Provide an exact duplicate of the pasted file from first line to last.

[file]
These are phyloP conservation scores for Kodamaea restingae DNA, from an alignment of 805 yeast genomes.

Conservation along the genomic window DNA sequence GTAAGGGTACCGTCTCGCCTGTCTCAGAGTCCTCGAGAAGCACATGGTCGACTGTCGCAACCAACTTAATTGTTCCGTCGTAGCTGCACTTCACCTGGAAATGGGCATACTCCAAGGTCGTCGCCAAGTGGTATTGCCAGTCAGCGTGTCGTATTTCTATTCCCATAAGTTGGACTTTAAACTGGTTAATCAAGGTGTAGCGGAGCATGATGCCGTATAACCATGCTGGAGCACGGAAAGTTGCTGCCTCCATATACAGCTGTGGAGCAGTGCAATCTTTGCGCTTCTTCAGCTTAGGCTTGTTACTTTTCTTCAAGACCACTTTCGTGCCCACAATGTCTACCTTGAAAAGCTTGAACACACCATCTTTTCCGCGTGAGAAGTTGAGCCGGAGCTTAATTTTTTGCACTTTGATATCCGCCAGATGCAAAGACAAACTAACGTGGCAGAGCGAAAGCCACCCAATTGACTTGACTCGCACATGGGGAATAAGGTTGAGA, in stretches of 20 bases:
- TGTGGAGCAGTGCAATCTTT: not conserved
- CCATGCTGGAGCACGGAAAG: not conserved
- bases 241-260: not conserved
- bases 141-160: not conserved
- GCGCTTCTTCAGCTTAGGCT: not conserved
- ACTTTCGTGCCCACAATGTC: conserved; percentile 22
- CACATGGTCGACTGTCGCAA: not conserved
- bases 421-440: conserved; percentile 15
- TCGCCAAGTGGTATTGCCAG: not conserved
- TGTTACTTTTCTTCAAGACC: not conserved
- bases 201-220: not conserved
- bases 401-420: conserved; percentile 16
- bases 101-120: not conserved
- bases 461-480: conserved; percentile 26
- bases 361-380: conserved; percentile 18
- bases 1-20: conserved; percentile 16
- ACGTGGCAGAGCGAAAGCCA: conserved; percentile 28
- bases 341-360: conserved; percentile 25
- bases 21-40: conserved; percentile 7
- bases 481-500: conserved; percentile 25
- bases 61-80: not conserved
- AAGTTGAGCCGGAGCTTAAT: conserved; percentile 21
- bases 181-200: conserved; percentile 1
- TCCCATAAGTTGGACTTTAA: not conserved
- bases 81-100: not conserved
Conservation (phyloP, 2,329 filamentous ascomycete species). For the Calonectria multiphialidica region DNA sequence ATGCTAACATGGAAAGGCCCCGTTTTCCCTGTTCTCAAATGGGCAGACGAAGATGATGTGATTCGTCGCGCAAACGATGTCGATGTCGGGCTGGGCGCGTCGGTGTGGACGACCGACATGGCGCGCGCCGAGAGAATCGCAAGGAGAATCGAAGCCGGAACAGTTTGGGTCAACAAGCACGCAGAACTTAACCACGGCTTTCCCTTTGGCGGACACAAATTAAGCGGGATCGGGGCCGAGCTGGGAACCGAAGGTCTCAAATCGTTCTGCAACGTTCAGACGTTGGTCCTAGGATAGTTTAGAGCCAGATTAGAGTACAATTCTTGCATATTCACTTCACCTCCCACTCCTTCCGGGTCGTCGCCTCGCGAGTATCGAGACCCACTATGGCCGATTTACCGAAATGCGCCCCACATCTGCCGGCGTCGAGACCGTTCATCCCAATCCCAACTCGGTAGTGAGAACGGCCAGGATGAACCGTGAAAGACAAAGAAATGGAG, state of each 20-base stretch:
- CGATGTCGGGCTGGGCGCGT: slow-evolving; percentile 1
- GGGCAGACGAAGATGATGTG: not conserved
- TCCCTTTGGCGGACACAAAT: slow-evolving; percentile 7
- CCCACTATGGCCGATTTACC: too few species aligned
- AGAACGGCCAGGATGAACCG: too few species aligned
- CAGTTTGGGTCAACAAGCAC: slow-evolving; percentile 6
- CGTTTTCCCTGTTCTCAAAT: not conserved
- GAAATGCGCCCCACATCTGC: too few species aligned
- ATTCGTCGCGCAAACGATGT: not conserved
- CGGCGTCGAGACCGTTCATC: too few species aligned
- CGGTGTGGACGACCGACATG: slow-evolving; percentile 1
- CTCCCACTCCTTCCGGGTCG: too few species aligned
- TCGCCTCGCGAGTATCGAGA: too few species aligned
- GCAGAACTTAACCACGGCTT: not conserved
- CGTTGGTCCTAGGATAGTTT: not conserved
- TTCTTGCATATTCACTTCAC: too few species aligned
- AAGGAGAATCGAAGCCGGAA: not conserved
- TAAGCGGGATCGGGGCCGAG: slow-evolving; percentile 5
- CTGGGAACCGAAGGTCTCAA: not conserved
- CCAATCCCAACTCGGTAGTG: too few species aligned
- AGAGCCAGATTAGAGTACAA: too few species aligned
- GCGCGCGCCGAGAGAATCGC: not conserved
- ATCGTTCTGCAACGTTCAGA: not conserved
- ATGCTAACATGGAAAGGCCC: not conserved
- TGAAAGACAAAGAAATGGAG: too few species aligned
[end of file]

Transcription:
These are phyloP conservation scores for Kodamaea restingae DNA, from an alignment of 805 yeast genomes.

Conservation along the genomic window DNA sequence GTAAGGGTACCGTCTCGCCTGTCTCAGAGTCCTCGAGAAGCACATGGTCGACTGTCGCAACCAACTTAATTGTTCCGTCGTAGCTGCACTTCACCTGGAAATGGGCATACTCCAAGGTCGTCGCCAAGTGGTATTGCCAGTCAGCGTGTCGTATTTCTATTCCCATAAGTTGGACTTTAAACTGGTTAATCAAGGTGTAGCGGAGCATGATGCCGTATAACCATGCTGGAGCACGGAAAGTTGCTGCCTCCATATACAGCTGTGGAGCAGTGCAATCTTTGCGCTTCTTCAGCTTAGGCTTGTTACTTTTCTTCAAGACCACTTTCGTGCCCACAATGTCTACCTTGAAAAGCTTGAACACACCATCTTTTCCGCGTGAGAAGTTGAGCCGGAGCTTAATTTTTTGCACTTTGATATCCGCCAGATGCAAAGACAAACTAACGTGGCAGAGCGAAAGCCACCCAATTGACTTGACTCGCACATGGGGAATAAGGTTGAGA, in stretches of 20 bases:
- TGTGGAGCAGTGCAATCTTT: not conserved
- CCATGCTGGAGCACGGAAAG: not conserved
- bases 241-260: not conserved
- bases 141-160: not conserved
- GCGCTTCTTCAGCTTAGGCT: not conserved
- ACTTTCGTGCCCACAATGTC: conserved; percentile 22
- CACATGGTCGACTGTCGCAA: not conserved
- bases 421-440: conserved; percentile 15
- TCGCCAAGTGGTATTGCCAG: not conserved
- TGTTACTTTTCTTCAAGACC: not conserved
- bases 201-220: not conserved
- bases 401-420: conserved; percentile 16
- bases 101-120: not conserved
- bases 461-480: conserved; percentile 26
- bases 361-380: conserved; percentile 18
- bases 1-20: conserved; percentile 16
- ACGTGGCAGAGCGAAAGCCA: conserved; percentile 28
- bases 341-360: conserved; percentile 25
- bases 21-40: conserved; percentile 7
- bases 481-500: conserved; percentile 25
- bases 61-80: not conserved
- AAGTTGAGCCGGAGCTTAAT: conserved; percentile 21
- bases 181-200: conserved; percentile 1
- TCCCATAAGTTGGACTTTAA: not conserved
- bases 81-100: not conserved
Conservation (phyloP, 2,329 filamentous ascomycete species). For the Calonectria multiphialidica region DNA sequence ATGCTAACATGGAAAGGCCCCGTTTTCCCTGTTCTCAAATGGGCAGACGAAGATGATGTGATTCGTCGCGCAAACGATGTCGATGTCGGGCTGGGCGCGTCGGTGTGGACGACCGACATGGCGCGCGCCGAGAGAATCGCAAGGAGAATCGAAGCCGGAACAGTTTGGGTCAACAAGCACGCAGAACTTAACCACGGCTTTCCCTTTGGCGGACACAAATTAAGCGGGATCGGGGCCGAGCTGGGAACCGAAGGTCTCAAATCGTTCTGCAACGTTCAGACGTTGGTCCTAGGATAGTTTAGAGCCAGATTAGAGTACAATTCTTGCATATTCACTTCACCTCCCACTCCTTCCGGGTCGTCGCCTCGCGAGTATCGAGACCCACTATGGCCGATTTACCGAAATGCGCCCCACATCTGCCGGCGTCGAGACCGTTCATCCCAATCCCAACTCGGTAGTGAGAACGGCCAGGATGAACCGTGAAAGACAAAGAAATGGAG, state of each 20-base stretch:
- CGATGTCGGGCTGGGCGCGT: slow-evolving; percentile 1
- GGGCAGACGAAGATGATGTG: not conserved
- TCCCTTTGGCGGACACAAAT: slow-evolving; percentile 7
- CCCACTATGGCCGATTTACC: too few species aligned
- AGAACGGCCAGGATGAACCG: too few species aligned
- CAGTTTGGGTCAACAAGCAC: slow-evolving; percentile 6
- CGTTTTCCCTGTTCTCAAAT: not conserved
- GAAATGCGCCCCACATCTGC: too few species aligned
- ATTCGTCGCGCAAACGATGT: not conserved
- CGGCGTCGAGACCGTTCATC: too few species aligned
- CGGTGTGGACGACCGACATG: slow-evolving; percentile 1
- CTCCCACTCCTTCCGGGTCG: too few species aligned
- TCGCCTCGCGAGTATCGAGA: too few species aligned
- GCAGAACTTAACCACGGCTT: not conserved
- CGTTGGTCCTAGGATAGTTT: not conserved
- TTCTTGCATATTCACTTCAC: too few species aligned
- AAGGAGAATCGAAGCCGGAA: not conserved
- TAAGCGGGATCGGGGCCGAG: slow-evolving; percentile 5
- CTGGGAACCGAAGGTCTCAA: not conserved
- CCAATCCCAACTCGGTAGTG: too few species aligned
- AGAGCCAGATTAGAGTACAA: too few species aligned
- GCGCGCGCCGAGAGAATCGC: not conserved
- ATCGTTCTGCAACGTTCAGA: not conserved
- ATGCTAACATGGAAAGGCCC: not conserved
- TGAAAGACAAAGAAATGGAG: too few species aligned